Liver dysfunction is a common occurrence in hyperthyroidism, but its etiology is not well known. Previous histopathologic analyses note diverse changes in the livers of patients with hyperthyroidism-induced hepatic dysfunction, ranging from intracellular cholestasis, inflammation with hepatocellular damage, to overt cirrhosis [2, 25]. Interestingly, pre-clinical models demonstrate that hyperthyroidism can impair UDP glucuronosyltransferase activity and to lead to elevated bilirubin levels [13]. Furthermore, a previous report has observed cases of jaundice with thyrotoxicosis in patients with latent defects in UDP-glucuronosyltransferase activity due to Gilbert’s disease [12]. While we could not measure UDP- glucuronosyltransferase activity in this patient, it should be noted that patients with heterozygous mutations for Gilbert’s disease do not normally exhibit hepatic dysfunction, and this patient did not appear to have any other known secondary cause (such as CHF or underlying liver disease) to precipitate hepatic compromise. While routine genetic screening may not always be indicated for patients with hyperthyroidism and concomitant severe liver disease, future studies will be invaluable to determine the molecular mechanisms of severe hepatic compromise in patients with thyroid storm.

Elevated alkaline phosphatase levels are a common consequence following the resolution of hyperthyroidism, likely due to elevations in bone-specific alkaline phosphatase [3]. Serum alkaline phosphatase levels often take several months to improve following resolution of hyperthyroidism, as enhanced bone turnover likely persists [1, 26]. These observations are consistent with this patient’s presentation, as both bone and liver specific alkaline phosphatase levels continued to be elevated within weeks of therapy.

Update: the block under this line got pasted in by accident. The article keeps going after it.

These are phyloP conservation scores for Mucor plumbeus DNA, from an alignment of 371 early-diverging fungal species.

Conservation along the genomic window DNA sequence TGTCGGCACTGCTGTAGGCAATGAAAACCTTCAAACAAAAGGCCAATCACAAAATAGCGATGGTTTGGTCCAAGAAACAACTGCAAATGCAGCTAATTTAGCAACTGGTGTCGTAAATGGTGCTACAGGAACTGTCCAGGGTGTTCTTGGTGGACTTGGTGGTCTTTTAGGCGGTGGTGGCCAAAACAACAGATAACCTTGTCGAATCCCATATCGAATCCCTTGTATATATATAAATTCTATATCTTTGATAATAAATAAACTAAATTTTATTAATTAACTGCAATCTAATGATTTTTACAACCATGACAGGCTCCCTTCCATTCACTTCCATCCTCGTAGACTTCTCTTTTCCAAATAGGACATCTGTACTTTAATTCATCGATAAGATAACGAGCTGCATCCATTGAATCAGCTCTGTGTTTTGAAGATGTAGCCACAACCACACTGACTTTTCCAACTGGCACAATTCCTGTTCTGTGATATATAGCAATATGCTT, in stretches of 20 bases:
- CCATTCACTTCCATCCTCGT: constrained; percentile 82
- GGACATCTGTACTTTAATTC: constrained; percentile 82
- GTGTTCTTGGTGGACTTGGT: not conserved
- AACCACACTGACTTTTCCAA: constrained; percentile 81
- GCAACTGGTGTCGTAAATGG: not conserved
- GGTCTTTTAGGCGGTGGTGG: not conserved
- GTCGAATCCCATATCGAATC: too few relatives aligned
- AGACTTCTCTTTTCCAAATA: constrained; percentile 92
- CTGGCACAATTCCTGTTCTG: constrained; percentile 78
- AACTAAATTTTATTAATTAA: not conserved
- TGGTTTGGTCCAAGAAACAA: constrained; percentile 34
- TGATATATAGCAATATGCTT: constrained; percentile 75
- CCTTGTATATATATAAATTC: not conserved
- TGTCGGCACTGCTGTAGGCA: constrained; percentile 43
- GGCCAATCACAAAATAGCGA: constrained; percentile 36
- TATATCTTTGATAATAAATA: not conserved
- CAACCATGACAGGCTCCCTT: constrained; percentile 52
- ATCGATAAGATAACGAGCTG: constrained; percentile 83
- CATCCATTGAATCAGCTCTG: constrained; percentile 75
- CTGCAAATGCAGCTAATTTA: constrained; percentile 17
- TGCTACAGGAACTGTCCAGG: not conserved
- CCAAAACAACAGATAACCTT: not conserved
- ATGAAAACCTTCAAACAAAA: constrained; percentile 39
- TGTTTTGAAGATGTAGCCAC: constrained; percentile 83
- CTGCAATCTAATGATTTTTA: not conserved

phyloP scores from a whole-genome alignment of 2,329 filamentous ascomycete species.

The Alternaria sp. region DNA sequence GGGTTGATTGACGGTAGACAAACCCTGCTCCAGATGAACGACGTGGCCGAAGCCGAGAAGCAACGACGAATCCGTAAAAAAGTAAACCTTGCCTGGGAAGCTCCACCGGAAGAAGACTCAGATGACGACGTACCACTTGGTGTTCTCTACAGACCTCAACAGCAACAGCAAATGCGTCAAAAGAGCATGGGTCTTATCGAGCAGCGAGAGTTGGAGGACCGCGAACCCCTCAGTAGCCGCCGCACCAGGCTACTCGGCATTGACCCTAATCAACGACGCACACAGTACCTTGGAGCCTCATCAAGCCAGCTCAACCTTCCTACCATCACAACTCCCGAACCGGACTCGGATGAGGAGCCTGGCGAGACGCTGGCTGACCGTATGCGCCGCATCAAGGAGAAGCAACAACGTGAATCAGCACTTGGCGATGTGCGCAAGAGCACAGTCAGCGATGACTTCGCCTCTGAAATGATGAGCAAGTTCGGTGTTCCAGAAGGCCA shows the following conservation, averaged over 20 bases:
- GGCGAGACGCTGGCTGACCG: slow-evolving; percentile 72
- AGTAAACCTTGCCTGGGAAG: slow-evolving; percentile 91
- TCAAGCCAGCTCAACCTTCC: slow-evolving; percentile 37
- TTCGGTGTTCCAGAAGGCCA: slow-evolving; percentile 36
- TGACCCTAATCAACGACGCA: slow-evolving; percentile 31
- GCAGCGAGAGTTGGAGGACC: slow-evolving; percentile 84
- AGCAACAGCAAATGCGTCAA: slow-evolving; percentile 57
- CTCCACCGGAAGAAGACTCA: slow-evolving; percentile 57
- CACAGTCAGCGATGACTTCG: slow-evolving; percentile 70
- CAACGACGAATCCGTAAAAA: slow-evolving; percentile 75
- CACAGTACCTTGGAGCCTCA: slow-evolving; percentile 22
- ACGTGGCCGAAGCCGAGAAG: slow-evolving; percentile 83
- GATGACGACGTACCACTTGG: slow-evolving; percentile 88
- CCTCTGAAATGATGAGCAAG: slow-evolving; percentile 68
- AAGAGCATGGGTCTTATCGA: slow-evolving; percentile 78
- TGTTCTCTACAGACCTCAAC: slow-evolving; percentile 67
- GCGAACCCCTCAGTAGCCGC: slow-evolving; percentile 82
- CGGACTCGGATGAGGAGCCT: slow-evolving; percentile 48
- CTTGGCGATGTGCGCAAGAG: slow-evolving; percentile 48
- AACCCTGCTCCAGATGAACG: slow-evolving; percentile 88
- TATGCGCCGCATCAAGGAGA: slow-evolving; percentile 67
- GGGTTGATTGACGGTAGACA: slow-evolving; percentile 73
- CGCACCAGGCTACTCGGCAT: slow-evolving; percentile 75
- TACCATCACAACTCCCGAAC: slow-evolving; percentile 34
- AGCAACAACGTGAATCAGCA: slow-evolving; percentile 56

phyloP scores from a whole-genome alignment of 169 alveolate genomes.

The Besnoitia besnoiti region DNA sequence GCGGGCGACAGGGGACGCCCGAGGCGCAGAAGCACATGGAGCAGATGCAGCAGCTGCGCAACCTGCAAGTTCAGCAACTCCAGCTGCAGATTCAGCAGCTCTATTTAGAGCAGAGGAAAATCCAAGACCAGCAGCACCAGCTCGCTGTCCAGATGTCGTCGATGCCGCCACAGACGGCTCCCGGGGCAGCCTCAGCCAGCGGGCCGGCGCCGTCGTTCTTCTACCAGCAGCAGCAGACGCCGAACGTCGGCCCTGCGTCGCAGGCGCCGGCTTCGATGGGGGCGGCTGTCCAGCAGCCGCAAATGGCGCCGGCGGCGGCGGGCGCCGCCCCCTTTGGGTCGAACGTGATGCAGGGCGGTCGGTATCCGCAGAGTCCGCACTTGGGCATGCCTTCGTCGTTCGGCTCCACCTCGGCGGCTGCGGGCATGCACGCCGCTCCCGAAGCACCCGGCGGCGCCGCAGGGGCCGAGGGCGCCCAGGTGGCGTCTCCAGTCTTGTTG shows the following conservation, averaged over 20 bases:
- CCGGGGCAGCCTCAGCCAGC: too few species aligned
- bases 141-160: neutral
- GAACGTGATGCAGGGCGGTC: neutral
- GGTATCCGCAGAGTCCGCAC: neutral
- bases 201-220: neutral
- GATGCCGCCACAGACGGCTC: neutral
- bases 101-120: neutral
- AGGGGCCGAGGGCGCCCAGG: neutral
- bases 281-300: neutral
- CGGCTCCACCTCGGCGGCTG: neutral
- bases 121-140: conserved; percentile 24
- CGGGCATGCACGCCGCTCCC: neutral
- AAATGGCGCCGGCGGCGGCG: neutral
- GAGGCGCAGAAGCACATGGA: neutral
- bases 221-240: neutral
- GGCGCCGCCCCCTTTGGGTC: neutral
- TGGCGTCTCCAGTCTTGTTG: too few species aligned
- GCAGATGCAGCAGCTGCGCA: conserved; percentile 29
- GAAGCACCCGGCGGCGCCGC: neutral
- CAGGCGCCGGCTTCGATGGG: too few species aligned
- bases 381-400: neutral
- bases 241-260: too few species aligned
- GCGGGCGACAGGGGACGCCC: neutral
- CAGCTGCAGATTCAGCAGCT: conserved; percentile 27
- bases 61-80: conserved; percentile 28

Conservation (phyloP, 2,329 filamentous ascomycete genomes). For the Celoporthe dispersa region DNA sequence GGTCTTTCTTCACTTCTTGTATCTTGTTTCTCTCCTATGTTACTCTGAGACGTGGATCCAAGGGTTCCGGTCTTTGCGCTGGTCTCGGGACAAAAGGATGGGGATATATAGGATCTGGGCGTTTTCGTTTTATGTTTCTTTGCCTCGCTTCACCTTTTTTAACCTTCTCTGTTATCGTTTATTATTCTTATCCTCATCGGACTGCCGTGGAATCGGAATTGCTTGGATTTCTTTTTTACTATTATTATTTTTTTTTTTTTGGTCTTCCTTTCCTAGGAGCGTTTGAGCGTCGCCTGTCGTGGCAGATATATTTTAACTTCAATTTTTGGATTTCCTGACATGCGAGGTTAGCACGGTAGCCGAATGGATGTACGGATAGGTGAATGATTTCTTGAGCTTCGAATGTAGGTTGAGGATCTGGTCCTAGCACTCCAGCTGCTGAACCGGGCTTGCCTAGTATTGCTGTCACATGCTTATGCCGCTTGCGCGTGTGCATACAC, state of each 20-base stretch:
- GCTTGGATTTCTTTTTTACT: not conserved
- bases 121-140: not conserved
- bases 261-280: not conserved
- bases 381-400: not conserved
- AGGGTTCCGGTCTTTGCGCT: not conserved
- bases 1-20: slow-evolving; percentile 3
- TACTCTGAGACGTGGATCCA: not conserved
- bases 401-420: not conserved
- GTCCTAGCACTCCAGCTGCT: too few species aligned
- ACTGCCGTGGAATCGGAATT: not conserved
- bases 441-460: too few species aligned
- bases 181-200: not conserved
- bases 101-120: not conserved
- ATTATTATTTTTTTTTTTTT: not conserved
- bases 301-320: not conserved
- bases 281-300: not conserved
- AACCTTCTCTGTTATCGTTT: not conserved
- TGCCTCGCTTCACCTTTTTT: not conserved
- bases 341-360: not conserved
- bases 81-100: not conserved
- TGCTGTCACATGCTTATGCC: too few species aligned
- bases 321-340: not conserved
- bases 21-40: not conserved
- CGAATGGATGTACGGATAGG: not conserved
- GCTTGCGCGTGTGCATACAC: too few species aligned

In summary, this is a novel case of severe hepatic dysfunction in the setting of thyrotoxicosis compounded by the presence of heterophile antibodies. Importantly, early identification and treatment of Graves’ disease based upon his clinical signs and symptoms, rather than laboratory studies alone, may have prevented severe morbidity due to delayed treatment. Additionally, in patients with thyrotoxicosis and subsequent hyperbilirubinemia, treatment of thyroid dysfunction with thionamides is safe and effective resulting in improved liver function. These findings may be of benefit to endocrinologists in understanding liver disease in thyrotoxic patients or to gastroenterologists in the identification of the etiology of acute liver failure of unknown origin.

Consent